Hunger and Conflict in South Sudan, Nigeria, Yemen

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Apr 11, 2017

According to the Famine Early Warning Systems Network, or FEWS NET, in 2017, some 70 million people across 45 countries will need emergency food assistance. Severe drought and economic

instability are part of the problem, but so is violent conflict.

Indeed, “It's important to stress that these crises are largely man-made with other compounding factors,” said Matthew Nims, Acting Director of USAID's Office of Food for Peace.

This is certainly true of South Sudan, Nigeria and Yemen. Famine was declared in parts of South Sudan in late February, while Nigeria and Yemen are at high risk of famine.

In South Sudan, the civil war that began in December 2013 as a consequence of the power struggle between President Salva Kiir and Vice President Riek Machar escalated into a civil war. An estimated 5.5 million people—nearly half of South Sudan's population—will face life-threatening hunger due to this man-made crisis.

In Nigeria, an estimated 5.2 million people will face severe food insecurity by June, particularly those displaced in Borno State.“There are signs that famine likely occurred in 2016, and may be ongoing in parts of the state that humanitarian actors are unable to reach,” said Acting Director Nims.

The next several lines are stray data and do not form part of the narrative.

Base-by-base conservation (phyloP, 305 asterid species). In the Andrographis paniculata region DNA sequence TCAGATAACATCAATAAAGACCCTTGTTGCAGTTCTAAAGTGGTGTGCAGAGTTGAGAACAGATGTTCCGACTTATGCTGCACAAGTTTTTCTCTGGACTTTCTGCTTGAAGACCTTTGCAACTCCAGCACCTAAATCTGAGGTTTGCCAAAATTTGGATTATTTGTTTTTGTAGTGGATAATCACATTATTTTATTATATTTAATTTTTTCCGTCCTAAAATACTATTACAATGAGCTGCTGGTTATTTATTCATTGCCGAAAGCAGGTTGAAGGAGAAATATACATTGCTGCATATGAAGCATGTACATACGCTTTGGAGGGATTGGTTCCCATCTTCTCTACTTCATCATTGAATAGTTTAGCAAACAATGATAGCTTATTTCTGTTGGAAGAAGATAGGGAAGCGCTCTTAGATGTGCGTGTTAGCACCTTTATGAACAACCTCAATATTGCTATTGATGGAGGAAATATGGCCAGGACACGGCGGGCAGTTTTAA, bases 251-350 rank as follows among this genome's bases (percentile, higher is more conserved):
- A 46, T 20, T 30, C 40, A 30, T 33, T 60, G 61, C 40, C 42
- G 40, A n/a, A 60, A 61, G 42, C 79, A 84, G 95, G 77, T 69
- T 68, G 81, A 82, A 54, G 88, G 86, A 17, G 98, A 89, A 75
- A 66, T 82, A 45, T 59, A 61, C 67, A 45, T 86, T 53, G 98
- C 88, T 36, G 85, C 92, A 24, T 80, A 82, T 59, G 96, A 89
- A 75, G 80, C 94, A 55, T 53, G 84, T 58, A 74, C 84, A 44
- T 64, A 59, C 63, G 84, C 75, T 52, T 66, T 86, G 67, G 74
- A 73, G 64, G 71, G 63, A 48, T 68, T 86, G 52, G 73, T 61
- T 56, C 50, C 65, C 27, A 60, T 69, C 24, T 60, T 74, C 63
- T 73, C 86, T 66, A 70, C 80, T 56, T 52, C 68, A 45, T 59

The United States, said Mr. Nims, has provided nearly $386 million since Fiscal Year 2016 for people affected by the ongoing crisis in the Lake Chad Basin region.

In Yemen, over 17 million people are food insecure, seven million of whom are in need of emergency food assistance. Starting in Fiscal Year 2016, the U.S. government has contributed nearly $432 million in humanitarian assistance to Yemen, said Mr. Nims.

In South Sudan, the United States has not waited for a famine declaration to intervene and will continue to respond robustly to save as many lives as possible. The U.S. is the single largest provider of humanitarian assistance to South Sudan, having provided more than $2.1 billion since the start of the conflict in December 2013.

“We remain committed to providing humanitarian assistance around the world as both a moral imperative and as a direct benefit to the well-being of the United States.”

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